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Quin Snyder is as good of a man as he is a Head Coach

Hint: Very good

NBA: Memphis Grizzlies at Utah Jazz Jeff Swinger-USA TODAY Sports

Game 1 didn't go as well as planned, but it also shouldn’t have been too surprising. The OKC Thunder have considerable more playoff experience than the Utah Jazz and that showed. Now this Jazz team has a better feel for the playoffs and I expect a better game tomorrow night. Plus, Paul George can’t make 8 3’s every game right? RIGHT!?

This tweet from StatMuse gives us all a few good reasons for optimism heading into Game 2:

This 3 guys right there have been fantastic during that that 41 game stretch. But they wouldn’t be here without the direction of Quin Snyder, who helped pick them up after that ugly loss in Atlanta and had a vision for what this team could be. Quin will figure out ways to exploit OKC’s weaknesses and I can’t wait to see his adjustments.

Quin Snyder isn’t just a heck of a basketball coach. A story surfaced on twitter about a resident doctor during Quin’s days as a player for the Duke Blue Devils.

That’s cool to hear about Snyder’s earlier days and shows some of the character the HC of the Jazz has. With Dennis Lindsey and him at the helm, the Jazz are in good hands for a long time.

Tuesday Downbeat. Beat #3. You know the drill.

KelenMore shares some thoughts on why we shouldn’t be afraid of the Thunder:

The Utah Jazz are not the same team we were in 2017. We’ve all read the stats, our net rating is off the charts since Gobert is back, our defense eats people alive, and Quin gameplans points out of a limited roster...

The Oklahoma City Thunder are the same team they were in 2017. They’ve had good runs before, this last 5 game streak to end the season doesn’t mean they’ve figured anything out...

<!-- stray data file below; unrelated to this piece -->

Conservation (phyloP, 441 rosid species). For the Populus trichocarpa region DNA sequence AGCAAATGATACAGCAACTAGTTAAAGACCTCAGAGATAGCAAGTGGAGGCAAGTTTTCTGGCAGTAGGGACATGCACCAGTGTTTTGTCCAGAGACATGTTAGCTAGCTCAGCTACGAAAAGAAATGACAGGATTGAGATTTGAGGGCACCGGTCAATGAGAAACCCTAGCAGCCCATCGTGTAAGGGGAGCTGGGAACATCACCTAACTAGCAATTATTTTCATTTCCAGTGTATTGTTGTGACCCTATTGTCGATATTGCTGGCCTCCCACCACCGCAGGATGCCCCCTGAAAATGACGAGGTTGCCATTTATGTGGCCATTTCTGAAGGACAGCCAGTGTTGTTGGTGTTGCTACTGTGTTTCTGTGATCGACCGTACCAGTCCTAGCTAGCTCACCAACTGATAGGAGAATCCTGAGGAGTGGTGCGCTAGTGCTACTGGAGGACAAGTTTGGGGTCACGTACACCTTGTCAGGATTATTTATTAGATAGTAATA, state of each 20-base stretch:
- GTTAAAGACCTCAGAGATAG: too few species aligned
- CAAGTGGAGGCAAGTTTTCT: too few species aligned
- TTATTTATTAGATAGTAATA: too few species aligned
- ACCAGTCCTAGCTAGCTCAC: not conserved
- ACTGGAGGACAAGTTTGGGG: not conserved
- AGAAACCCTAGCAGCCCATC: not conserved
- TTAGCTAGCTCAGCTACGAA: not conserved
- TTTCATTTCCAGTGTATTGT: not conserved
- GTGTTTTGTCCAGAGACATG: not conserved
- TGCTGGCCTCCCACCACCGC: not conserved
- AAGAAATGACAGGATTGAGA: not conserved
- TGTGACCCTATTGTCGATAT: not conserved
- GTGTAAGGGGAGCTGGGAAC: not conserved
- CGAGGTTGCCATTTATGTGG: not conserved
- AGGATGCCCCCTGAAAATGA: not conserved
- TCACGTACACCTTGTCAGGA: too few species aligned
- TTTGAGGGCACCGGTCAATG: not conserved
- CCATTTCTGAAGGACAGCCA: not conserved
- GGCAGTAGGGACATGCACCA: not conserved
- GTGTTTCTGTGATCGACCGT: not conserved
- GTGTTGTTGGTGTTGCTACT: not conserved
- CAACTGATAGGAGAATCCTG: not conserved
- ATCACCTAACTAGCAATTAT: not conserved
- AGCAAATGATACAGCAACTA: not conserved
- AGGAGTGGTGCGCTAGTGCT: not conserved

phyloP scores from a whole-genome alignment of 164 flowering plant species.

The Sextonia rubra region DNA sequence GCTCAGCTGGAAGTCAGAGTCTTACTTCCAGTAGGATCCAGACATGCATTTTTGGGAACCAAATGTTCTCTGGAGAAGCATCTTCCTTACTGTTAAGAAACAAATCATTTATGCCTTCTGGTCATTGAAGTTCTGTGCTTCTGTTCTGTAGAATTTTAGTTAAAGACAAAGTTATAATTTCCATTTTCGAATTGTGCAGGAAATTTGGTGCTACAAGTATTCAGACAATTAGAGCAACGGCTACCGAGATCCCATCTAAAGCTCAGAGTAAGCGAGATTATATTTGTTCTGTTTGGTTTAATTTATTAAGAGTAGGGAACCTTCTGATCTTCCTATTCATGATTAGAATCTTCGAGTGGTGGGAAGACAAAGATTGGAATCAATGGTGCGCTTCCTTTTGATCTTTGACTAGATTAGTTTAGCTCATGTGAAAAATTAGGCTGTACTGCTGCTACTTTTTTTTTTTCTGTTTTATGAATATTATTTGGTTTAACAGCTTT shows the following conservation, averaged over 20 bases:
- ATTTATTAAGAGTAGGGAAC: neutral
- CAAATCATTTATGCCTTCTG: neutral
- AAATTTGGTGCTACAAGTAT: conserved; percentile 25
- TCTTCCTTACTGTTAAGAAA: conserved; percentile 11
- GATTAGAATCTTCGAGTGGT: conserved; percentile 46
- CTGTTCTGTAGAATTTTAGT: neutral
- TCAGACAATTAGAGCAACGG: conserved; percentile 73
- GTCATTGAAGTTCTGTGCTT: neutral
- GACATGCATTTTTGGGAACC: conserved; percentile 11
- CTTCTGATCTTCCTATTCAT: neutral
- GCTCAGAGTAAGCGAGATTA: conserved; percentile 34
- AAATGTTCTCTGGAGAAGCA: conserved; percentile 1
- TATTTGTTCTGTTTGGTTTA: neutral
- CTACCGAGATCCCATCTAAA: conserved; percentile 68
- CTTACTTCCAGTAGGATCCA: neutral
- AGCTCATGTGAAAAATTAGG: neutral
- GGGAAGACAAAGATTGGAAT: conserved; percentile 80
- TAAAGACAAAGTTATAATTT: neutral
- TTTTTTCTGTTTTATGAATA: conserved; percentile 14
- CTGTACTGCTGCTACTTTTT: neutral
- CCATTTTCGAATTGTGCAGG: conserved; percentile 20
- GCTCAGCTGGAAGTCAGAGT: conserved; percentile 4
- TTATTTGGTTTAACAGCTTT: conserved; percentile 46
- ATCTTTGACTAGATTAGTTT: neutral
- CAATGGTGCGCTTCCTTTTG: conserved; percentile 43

sdzion gave us all some great realistic NBA Playoff expectations:

As we enter the 2017-18 NBA Playoffs there is a sense of fun and excitement for Utah Jazz fans. Fans all want the Jazz to win the Championship THIS YEAR, and anything can happen - that is why they play the games. But what are realistic expectations for this team in this year’s playoffs?

Gobert_the_Destroyer wants your prediction for Jazz vs. Thunder

@SpencerJCox was given the reigns for the signs along UDOT’s freeways. For those not from Utah, Spencer Cox is the Lt. Governor of Utah and is a noted and vocal Jazz fan. Along the major freeways, Utah has some signs that can be used for clever sayings to get people to drive safer, use their seatbelts, etc. He elicited some help for Monday when he was given control of the saying.

He ranked his 10 favorite submissions, and I thought I would share a few of those with you here.

The Washington Post had a great article on Sunday about Quin Snyder’s career path from a broken NCAA career to become an NBA coach of the year candidate:

The coach ended practice and asked the players to gather for a few moments of introspection.

Quin Snyder’s voice was soft that day, a rarity knowing his intensity, and a decade later players would remember the conversation having the feel of an intervention. Fate, Snyder pointed out sometimes, had brought them here: to Central Texas for the 2007-08 season, to the National Basketball Development League’s Austin Toros, to this forgotten outpost on the game’s minor league.

“What is your definition,” Snyder asked players that day, “of making it?”

Success means something different to everyone, and so one player answered, then the next. Some wanted to taste life in the NBA, if only briefly; a few had been sent down and wanted to return. At least one had made it by reaching even the pro game’s bottom rung, and another wanted to someday be a coach.

Snyder nodded, listening as his eyes traveled the semicircle, and this was a glimpse at why he once had been a coaching star and would be again. He could raise or lower himself to each player’s level, connect with him, build a team, make it seem capable of most anything...

Go read the rest of that. I gave you the first few paragraphs but the rest is even better. Quin Snyder knows the game of basketball, but even more importantly, he knows his players as individuals and treats them like it. This is a big reason why he’s able to get the most out of his guys no matter what level they are at.